According to the UN FAO report, 10 million tons of agricultural plastics are globally spread to soil, burnt in the open air and dumped. “The urgency for coordinated and decisive action cannot be understated.”, FAO says.
The report published by FAO on 7th December 2021 assesses the types and quantities of plastic products, their benefits and trade-offs and identifies sustainable alternative products or practices for products assessed as having high potential to cause harm to human and ecosystem health or having poor end-of-life management.
According to data collated by the agency’s experts, agricultural value chains each year use 12.5 million tonnes of plastic products. A further 37.3 million tonnes are used in food packaging. The crop production and livestock sectors were found to be the largest users, accounting for 10.2 million tonnes per year collectively, followed by fisheries and aquaculture with 2.1 million tonnes, and forestry with 0.2 million tonnes. Asia was estimated to be the largest user of plastics in agricultural production, accounting for almost half of global usage. In the absence of viable alternatives, demand for plastic in agriculture is only set to increase. Global demand for greenhouse, mulching and silage films is expected to increase by 50 percent, from 6.1 million tonnes in 2018 to 9.5 million tonnes in 2030.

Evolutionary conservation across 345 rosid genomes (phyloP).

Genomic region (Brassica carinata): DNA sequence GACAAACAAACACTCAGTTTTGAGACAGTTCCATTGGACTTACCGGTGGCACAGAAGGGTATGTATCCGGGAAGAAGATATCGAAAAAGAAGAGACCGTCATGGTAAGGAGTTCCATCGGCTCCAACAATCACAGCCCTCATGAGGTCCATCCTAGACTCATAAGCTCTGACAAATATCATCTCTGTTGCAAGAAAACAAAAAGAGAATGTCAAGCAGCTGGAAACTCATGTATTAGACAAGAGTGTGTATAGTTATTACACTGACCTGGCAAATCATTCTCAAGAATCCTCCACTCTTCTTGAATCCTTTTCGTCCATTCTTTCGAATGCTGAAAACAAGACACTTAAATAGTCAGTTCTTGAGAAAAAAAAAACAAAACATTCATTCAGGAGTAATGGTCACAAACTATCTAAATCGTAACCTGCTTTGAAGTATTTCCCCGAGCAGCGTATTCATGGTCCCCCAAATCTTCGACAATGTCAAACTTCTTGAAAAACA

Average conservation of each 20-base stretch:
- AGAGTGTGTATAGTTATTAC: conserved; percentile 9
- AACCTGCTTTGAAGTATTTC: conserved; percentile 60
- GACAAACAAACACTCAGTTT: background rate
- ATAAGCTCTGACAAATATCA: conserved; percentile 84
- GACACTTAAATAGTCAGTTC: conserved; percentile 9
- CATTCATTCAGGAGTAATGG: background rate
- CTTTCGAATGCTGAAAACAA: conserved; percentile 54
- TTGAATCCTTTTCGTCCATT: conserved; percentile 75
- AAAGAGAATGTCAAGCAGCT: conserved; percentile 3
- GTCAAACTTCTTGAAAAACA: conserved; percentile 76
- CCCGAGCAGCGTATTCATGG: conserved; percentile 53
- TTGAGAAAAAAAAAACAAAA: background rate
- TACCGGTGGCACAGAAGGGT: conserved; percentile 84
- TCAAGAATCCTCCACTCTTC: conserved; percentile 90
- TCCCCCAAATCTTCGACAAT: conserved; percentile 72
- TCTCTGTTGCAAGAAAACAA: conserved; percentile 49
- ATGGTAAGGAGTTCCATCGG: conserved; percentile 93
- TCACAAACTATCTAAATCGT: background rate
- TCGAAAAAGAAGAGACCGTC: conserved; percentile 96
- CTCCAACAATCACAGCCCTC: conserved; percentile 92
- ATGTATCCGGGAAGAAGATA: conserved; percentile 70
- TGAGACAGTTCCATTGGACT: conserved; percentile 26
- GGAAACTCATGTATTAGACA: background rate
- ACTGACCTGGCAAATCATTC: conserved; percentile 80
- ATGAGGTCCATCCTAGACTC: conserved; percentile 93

The report identifies several solutions based on the 6R model (Refuse, Redesign, Reduce, Reuse, Recycle, and Recover). Among other solutions, the authors include: adopting agricultural practices that avoid the use of plastics; elimitating the most polluting plastic products; substituting plastic products with natural or biodegradable alternatives.
Maria Helena Semedo, deputy director general at the FAO, said: “The report serves as a loud call for decisive action to curb the disastrous use of plastics across the agricultural sectors,”
“Soils are one of the main receptors of agricultural plastics and are known to contain larger quantities of microplastics than oceans,” she said. “Microplastics can accumulate in food chains, threatening food security, food safety and potentially human health.”
The full report prepared by Jane Gilbert, Marco Ricci and Richard H. Thompson under the supervision of Lev Neretin is available here.